In the mid-1880's, however, the Board of Education started to consider the option of creating a new building to act as a permanent home for the collection, and organized a committee to investigate this possibility. It was at this time, on June 6, 1896, that the adult Adriance family children, five brothers and one sister, decided to commit their family fortunes to building a new public library for Poughkeepsie, as a memorial to their parents, John P. and Mary J.R. Adriance. As per the offer's arrangements, the Adriance family provided the funds for the building, but it was the city of Poughkeepsie which would oversee all operations of the library and have the task of selecting a location for the building. The city's Common Council approved the plan and the necessary funding to select property, and the Adriance Library's current location was purchased. Architect Charles Frederick Rose of New York City was chosen to build the new library, and on August 10, 1897 the cornerstone was laid.

The Adriance In the Last Century

The Adriance Memorial Library was formally turned over to the City of Poughkeepsie in an extravagant gala held on October 18, 1898. The total donation of the Adriance family toward the construction of the building was over $50,000. The new home for the public library was considered a smashing success, with the Beaux Arts style building providing a welcomed home for the ever-expanding collection. By 1922, the library's collection had grown so much that they needed to build an expansion on to the back of the building, which more than doubled the shelving area and provided a separate Children's Room. This was the last architectural expansion of the Adriance Library to date (2002).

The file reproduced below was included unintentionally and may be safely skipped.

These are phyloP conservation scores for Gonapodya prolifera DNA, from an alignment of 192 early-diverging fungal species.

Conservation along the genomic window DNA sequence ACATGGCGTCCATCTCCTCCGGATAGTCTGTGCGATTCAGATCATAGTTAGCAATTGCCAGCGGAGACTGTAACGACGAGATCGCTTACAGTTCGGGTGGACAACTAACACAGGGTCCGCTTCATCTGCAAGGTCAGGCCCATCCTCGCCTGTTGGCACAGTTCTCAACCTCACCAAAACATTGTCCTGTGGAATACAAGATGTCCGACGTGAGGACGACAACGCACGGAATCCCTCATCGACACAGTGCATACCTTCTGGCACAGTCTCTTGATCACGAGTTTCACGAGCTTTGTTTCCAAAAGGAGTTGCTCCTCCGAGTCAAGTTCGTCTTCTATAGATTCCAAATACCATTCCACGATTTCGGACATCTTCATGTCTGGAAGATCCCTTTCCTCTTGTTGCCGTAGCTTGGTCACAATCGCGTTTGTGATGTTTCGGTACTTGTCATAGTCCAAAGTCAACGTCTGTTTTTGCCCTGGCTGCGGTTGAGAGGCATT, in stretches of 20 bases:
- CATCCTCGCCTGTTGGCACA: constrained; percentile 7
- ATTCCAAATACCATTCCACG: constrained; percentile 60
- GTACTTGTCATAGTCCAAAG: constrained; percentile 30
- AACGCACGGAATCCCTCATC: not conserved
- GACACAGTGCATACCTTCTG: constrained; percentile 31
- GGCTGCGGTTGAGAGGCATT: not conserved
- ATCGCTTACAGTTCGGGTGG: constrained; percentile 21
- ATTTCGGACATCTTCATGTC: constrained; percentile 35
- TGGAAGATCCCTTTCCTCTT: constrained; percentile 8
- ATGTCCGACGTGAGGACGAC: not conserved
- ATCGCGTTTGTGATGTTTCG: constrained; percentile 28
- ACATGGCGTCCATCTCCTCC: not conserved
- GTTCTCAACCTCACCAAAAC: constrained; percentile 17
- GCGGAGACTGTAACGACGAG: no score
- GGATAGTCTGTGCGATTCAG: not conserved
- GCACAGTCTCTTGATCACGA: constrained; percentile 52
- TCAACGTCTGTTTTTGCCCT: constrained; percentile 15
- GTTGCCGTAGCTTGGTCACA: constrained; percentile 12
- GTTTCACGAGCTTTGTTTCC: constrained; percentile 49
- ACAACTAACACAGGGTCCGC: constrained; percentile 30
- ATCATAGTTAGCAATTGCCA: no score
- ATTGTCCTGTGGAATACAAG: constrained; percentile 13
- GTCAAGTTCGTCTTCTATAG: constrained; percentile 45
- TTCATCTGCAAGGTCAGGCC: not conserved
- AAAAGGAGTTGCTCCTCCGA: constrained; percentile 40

The Adriance Library was designated as a Reference Center for the newly-formed Mid-Hudson Library System in 1959. The Mid-Hudson Library system provided services for public libraries in Columbia, Dutchess, Greene, Putnam, and Ulster counties of New York state. Branch libraries off of Adriance have opened and closed as the shifting population of Poughkeepsie has fluctuated over the years. Currently there are branch libraries for the Adriance in their Maplewood Complex, the LaGrange branch library, and the Vassar Road branch library.

At present, the collection of the Adriance Library includes over 250,000 items, and the library is fully up-to-speed with current computer technology, with web-based catalog search and request services (, on-site computer usage, and 'volumes' spanning across traditional and digital media for use by the public. In the early 1960's, studies by independent library consultants demonstrated a need for another expansion to the building, but to date those projects have not been undertaken, primarily from questions of funding and the need to stay current with the emerging technologies in media. Nonetheless, the Adriance Memorial Library continues to provide a beacon of scholarship to the communities of the Mid-Hudson Valley still to this day.


Reynolds, Helen Wilkinson, "Books and Reading in Dutchess County" in the Dutchess County Historical Yearbook; Volume 22, 1937. Adriance Centennial Celebration Pamphlet; AML-HISTORY, BUILDING - Reference Desk Collection: Published in 1998Author Unknown, "A Brief History of the Adriance Memorial Library", Adriance Memorial Library Reference Desk Collection. Publication date unknown.